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Serge Panine   By: (1848-1918)

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With a General Introduction to the Series by GASTON BOISSIER, Secretaire Perpetuel de l'academie Francaise.




The editor in chief of the Maison Mazarin a man of letters who cherishes an enthusiastic yet discriminating love for the literary and artistic glories of France formed within the last two years the great project of collecting and presenting to the vast numbers of intelligent readers of whom New World boasts a series of those great and undying romances which, since 1784, have received the crown of merit awarded by the French Academy that coveted assurance of immortality in letters and in art.

In the presentation of this serious enterprise for the criticism and official sanction of The Academy, 'en seance', was included a request that, if possible, the task of writing a preface to the series should be undertaken by me. Official sanction having been bestowed upon the plan, I, as the accredited officer of the French Academy, convey to you its hearty appreciation, endorsement, and sympathy with a project so nobly artistic. It is also my duty, privilege, and pleasure to point out, at the request of my brethren, the peculiar importance and lasting value of this series to all who would know the inner life of a people whose greatness no turns of fortune have been able to diminish.

In the last hundred years France has experienced the most terrible vicissitudes, but, vanquished or victorious, triumphant or abased, never has she lost her peculiar gift of attracting the curiosity of the world. She interests every living being, and even those who do not love her desire to know her. To this peculiar attraction which radiates from her, artists and men of letters can well bear witness, since it is to literature and to the arts, before all, that France owes such living and lasting power. In every quarter of the civilized world there are distinguished writers, painters, and eminent musicians, but in France they exist in greater numbers than elsewhere. Moreover, it is universally conceded that French writers and artists have this particular and praiseworthy quality: they are most accessible to people of other countries. Without losing their national characteristics, they possess the happy gift of universality. To speak of letters alone: the books that Frenchmen write are read, translated, dramatized, and imitated everywhere; so it is not strange that these books give to foreigners a desire for a nearer and more intimate acquaintance with France.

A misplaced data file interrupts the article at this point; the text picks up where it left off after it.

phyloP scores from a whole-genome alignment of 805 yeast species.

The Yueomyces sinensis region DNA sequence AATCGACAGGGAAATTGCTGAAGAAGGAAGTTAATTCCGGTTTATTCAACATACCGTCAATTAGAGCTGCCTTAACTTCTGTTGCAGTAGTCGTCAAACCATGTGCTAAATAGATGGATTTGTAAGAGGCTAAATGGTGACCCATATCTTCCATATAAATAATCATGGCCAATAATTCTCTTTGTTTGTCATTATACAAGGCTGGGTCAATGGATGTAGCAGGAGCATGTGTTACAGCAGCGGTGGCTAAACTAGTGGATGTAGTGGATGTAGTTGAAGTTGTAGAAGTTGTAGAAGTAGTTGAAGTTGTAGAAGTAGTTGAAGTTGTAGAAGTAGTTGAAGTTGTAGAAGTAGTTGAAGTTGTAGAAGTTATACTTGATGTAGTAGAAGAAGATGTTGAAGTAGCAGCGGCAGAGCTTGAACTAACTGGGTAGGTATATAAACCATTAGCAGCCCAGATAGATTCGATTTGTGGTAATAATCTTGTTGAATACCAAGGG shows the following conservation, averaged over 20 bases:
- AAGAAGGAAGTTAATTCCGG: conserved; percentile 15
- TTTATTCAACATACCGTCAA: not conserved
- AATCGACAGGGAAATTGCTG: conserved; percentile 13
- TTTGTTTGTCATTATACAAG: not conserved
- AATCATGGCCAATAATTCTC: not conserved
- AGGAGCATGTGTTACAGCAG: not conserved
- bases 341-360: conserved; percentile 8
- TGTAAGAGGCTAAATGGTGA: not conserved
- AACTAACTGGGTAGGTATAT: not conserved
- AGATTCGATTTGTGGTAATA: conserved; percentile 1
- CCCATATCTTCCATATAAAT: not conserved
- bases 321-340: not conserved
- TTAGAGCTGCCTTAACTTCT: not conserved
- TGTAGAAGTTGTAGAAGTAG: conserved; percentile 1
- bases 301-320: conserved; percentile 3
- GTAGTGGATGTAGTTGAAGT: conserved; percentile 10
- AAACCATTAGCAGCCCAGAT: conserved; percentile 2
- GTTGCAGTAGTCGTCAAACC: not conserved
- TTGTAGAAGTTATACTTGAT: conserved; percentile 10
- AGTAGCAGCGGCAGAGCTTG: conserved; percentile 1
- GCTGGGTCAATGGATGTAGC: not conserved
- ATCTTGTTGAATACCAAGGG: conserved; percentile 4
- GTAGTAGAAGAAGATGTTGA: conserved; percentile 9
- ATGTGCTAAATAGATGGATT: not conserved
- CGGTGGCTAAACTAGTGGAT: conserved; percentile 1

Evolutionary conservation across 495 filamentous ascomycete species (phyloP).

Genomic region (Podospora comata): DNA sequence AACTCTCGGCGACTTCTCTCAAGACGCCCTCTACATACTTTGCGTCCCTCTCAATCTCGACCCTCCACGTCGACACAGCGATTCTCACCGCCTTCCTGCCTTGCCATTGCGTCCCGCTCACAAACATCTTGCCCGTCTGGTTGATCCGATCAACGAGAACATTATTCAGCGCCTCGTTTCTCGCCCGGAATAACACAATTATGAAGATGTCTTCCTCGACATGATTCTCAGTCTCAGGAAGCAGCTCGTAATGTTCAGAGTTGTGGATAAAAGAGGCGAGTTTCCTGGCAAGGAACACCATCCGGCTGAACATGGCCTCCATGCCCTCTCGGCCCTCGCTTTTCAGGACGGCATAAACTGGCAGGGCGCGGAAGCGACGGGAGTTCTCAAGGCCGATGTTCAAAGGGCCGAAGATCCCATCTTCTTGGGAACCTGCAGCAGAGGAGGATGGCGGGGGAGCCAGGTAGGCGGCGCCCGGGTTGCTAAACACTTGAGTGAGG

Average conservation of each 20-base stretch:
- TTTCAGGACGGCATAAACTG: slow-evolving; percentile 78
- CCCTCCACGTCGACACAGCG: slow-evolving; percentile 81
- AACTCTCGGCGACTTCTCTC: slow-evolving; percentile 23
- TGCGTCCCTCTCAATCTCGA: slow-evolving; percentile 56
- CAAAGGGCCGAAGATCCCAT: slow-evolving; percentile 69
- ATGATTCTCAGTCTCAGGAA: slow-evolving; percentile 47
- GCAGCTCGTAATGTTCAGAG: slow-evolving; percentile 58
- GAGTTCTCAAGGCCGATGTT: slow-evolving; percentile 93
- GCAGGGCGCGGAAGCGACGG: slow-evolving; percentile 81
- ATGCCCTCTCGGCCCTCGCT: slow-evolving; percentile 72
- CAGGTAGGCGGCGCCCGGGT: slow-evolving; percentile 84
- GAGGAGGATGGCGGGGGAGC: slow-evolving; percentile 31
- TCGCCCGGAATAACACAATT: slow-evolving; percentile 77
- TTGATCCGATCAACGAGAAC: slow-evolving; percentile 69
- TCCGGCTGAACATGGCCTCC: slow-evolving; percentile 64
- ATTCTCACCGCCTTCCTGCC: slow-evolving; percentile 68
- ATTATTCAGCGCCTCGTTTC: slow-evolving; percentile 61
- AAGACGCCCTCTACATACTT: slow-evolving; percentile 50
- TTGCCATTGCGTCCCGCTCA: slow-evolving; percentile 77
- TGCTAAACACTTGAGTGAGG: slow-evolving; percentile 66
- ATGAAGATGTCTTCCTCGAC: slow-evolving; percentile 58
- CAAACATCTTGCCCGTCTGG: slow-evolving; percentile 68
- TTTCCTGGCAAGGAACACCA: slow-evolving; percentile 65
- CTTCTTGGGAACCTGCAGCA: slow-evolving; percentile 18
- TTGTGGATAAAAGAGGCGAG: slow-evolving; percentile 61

Men preserve an almost innate habit of resorting to Paris from almost every quarter of the globe. For many years American visitors have been more numerous than others, although the journey from the United States is long and costly. But I am sure that when for the first time they see Paris its palaces, its churches, its museums and visit Versailles, Fontainebleau, and Chantilly, they do not regret the travail they have undergone. Meanwhile, however, I ask myself whether such sightseeing is all that, in coming hither, they wish to accomplish. Intelligent travellers and, as a rule, it is the intelligent class that feels the need of the educative influence of travel look at our beautiful monuments, wander through the streets and squares among the crowds that fill them, and, observing them, I ask myself again: Do not such people desire to study at closer range these persons who elbow them as they pass; do they not wish to enter the houses of which they see but the facades; do they not wish to know how Parisians live and speak and act by their firesides? But time, alas! is lacking for the formation of those intimate friendships which would bring this knowledge within their grasp. French homes are rarely open to birds of passage, and visitors leave us with regret that they have not been able to see more than the surface of our civilization or to recognize by experience the note of our inner home life... Continue reading book >>

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